Spotlight: Bureau of Land Management

Which agency administers more public land than any other federal agency? Located within the U.S. Department of the Interior, the Bureau of Land Management (BLM) administers more than 245 million surface acres (approximately one eighth of the nation’s land mass)—most of it in 12 western states, including Alaska—while also managing 700 million acres of sub-surface mineral real estate. Its mission is “to sustain the health, diversity, and productivity of America’s public lands for the use and enjoyment of present and future generations.” One of its key responsibilities is the issuance of leases for the extraction of oil, natural gas and minerals from beneath public lands.

The BLM’s roots go back to the Land Ordinance of 1785 and the Northwest Ordinance of 1787. In 1812, Congress established the General Land Office in the Department of the Treasury to oversee new federal lands. Following World War II, the federal government decided a new authority was needed to better manage public lands. In 1946, the U.S. Grazing Service was merged with the General Land Office to form the Bureau of Land Management (BLM). At that time there were more than 2,000 often conflicting laws for managing public lands, and BLM had no unified legislative mandate for three decades, until Congress enacted the Federal Land Policy and Management Act of 1976 (FLPMA). The BLM’s multiple-use mission, as set forth by FLPMA, mandates that the agency manage public land resources for a variety of uses—including energy development, livestock grazing, recreation and timber harvesting—while also protecting natural, cultural and historical resources. Many of these resources can be found in the BLM’s 27 million-acre National Landscape Conservation System, which includes 221 wilderness areas totaling 8.7 million acres as well as 16 national monuments comprising 4.8 million acres.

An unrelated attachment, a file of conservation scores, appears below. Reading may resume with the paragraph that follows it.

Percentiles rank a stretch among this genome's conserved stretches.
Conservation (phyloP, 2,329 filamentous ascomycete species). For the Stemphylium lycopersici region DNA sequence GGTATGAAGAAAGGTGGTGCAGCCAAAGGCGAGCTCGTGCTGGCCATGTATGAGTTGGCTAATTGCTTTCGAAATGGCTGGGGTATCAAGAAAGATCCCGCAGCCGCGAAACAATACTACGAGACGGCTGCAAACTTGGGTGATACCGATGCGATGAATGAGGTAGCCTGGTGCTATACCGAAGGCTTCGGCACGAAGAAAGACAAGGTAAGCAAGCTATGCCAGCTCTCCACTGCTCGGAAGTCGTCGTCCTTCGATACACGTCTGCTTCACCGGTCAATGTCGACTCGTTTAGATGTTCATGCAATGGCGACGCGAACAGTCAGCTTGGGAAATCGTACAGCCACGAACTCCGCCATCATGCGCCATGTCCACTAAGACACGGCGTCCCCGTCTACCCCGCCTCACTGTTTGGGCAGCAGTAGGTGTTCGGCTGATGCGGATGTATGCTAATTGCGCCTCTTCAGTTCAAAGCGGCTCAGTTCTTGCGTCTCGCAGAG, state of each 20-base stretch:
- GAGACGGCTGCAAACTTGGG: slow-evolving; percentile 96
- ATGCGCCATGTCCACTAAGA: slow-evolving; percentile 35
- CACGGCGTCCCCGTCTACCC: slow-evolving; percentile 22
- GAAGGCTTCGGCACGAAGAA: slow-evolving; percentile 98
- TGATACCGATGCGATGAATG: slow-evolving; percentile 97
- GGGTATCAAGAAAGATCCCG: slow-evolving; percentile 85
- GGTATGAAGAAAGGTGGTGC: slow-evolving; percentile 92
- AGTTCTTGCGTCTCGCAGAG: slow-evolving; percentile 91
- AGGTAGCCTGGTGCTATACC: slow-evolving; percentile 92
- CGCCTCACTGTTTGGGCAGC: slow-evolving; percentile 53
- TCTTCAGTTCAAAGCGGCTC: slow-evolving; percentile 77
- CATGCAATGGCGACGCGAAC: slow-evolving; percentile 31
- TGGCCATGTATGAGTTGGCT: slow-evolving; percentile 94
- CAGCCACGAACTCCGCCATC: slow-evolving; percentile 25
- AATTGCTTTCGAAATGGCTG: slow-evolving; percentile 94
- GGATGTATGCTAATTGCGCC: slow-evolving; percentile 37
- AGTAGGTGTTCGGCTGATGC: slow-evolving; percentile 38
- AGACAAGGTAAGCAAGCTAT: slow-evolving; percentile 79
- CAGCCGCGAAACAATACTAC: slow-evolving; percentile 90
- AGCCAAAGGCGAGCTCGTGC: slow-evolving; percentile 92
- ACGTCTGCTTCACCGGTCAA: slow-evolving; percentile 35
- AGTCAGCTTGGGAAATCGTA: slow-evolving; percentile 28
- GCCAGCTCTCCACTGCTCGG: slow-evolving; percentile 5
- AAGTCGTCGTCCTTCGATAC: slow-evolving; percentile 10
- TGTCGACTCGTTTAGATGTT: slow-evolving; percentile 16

The agency currently has an annual budget of more than $1 billion and a workforce of about 10,000 full-time employees. It is one of a handful of federal agencies that generate more revenue than they spend. In FY2012, for example, it expected to generate nearly $5 billion from activities on BLM-managed lands, including an estimated $4.3 billion from onshore oil and gas development. About half of those revenues go to the states in which the leasing takes place.

Today, the BLM is focusing on the following priorities:

  • The America’s Great Outdoors initiative, which is aimed at enhancing the conservation of BLM-managed lands and resources and reconnecting Americans to the outdoors;
  • The New Energy Frontier, which encourages and facilitates renewable energy development—including solar, wind and geothermal power—on public lands;
  • Cooperative Landscape Conservation, a scientific initiative that recognizes the need to better understand the condition of BLM-managed landscapes;
  • Youth in the Great Outdoors, which supports programs and partnerships that engage youth in natural resource management and encourages young people and their families to visit, explore and learn about public lands; and
  • Two interconnected initiatives to address climate change: a proposed landscape approach to land management and Rapid Ecoregional Assessments, which will improve the agency’s understanding of public land conditions to inform future management decisions.

BLM headquarters are located in Washington, D.C., at 1849 C Street NW; its National Operations Center is in Building 50 at the Denver Federal Center and its National Training Center is in Phoenix. The agency also maintains 12 state offices—in Alaska, Arizona, California, Colorado, Idaho, Montana, Nevada, New Mexico, Oregon, Utah, Virginia (for all Eastern states) and Wyoming—and numerous district and field offices throughout those states as well as in Mississippi and Wisconsin.

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